A couple of weeks ago, we had a fine discussion about how much we should save for retirement. But how much should we have saved for today? How much should we have in cash reserves?

As I write my own book, I’m reading (and re-reading) dozens of other money manuals. While perusing Bert Whitehead’s Why Smart People Do Stupid Things With Money, I came across his table of “minimum base liquidity”. (Whitehead is a highly-educated financial advisor. He uses terms like “minimum base liquidity” instead of “cash on hand”.)

Whitehead writes:

After making the commitment to save 10% of their income, the next question most people ask is, “Where should I be investing these savings?” The first goal is to have adequate cash reserves.

Many financial pundits in the media say everyone should have cash reserves equal to 3 to 6 months of income. For most middle-income people, that is simply a pipe dream…With our clients, I use a different and more realistic approach.

To Whitehead, adequate cash reserves differ depending on your circumstances. His “different and more realistic approach” uses a tiered system:

  • If you are an employee with a regular income, you should have 10% of your annual income in a high interest savings account.
  • If you are self-employed or your income fluctuates (through commissions, for example), you should have 20% of your annual income in savings.
  • If you are retired, you should have 30% of your annual income in savings. (I’m assuming this means retirement income since if you’re retired you don’t have employment income.)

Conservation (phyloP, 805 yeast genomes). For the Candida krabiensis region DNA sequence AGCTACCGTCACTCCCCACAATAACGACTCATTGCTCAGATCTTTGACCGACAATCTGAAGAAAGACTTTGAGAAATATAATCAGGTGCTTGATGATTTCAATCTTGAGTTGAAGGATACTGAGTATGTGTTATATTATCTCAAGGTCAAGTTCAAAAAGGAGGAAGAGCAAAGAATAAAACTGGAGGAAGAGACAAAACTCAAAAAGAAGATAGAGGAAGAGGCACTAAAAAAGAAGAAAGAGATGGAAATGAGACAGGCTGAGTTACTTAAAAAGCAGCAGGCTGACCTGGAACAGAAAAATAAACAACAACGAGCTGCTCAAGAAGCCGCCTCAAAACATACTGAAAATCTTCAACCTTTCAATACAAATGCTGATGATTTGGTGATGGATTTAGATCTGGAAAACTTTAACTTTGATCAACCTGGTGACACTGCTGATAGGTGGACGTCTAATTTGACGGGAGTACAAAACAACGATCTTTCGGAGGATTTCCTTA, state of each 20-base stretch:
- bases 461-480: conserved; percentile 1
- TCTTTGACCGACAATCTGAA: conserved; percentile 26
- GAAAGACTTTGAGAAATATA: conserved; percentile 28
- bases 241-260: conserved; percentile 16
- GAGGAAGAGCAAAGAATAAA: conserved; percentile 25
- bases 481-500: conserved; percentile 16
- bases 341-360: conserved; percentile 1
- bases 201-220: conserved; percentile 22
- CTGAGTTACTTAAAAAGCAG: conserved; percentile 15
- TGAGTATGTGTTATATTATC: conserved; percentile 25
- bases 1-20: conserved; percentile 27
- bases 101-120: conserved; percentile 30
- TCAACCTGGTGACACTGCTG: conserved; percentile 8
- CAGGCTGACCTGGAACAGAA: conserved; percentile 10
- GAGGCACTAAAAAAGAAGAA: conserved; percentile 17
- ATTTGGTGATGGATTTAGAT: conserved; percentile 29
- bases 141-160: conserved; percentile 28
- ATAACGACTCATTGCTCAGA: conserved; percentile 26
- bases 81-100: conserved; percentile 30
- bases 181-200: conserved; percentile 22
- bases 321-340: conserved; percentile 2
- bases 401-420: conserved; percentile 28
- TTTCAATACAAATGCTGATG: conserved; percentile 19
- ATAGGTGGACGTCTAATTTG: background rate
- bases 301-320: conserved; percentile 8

• If you’re in danger of losing your job, you should have 40% of your annual income in savings.

Whitehead draws a distinction between cash reserves and emergency reserves. I’m not exactly clear on what he thinks each is for. I get the impression that the cash reserves — the “minimum base liquidity” — is merely the minimum Whitehead believes we should have on hand to aid in our cash flow. This should also be used for occasions when the car breaks down or the roof leaks.

As insurance against severe emergencies, Whitehead recommends maintaining “emergency liquidity” equal to twice your cash reserves. (He also says to hold this money in retirement accounts, not savings accounts.)

Though I find certain elements of Whitehead’s plan confusing, I do like his tiered approach to saving. It makes sense to me that not everyone should save the same amount. Our circumstances and needs are different. As always, do what works for you.

For more information, borrow Why Smart People Do Stupid Things With Money from your public library.

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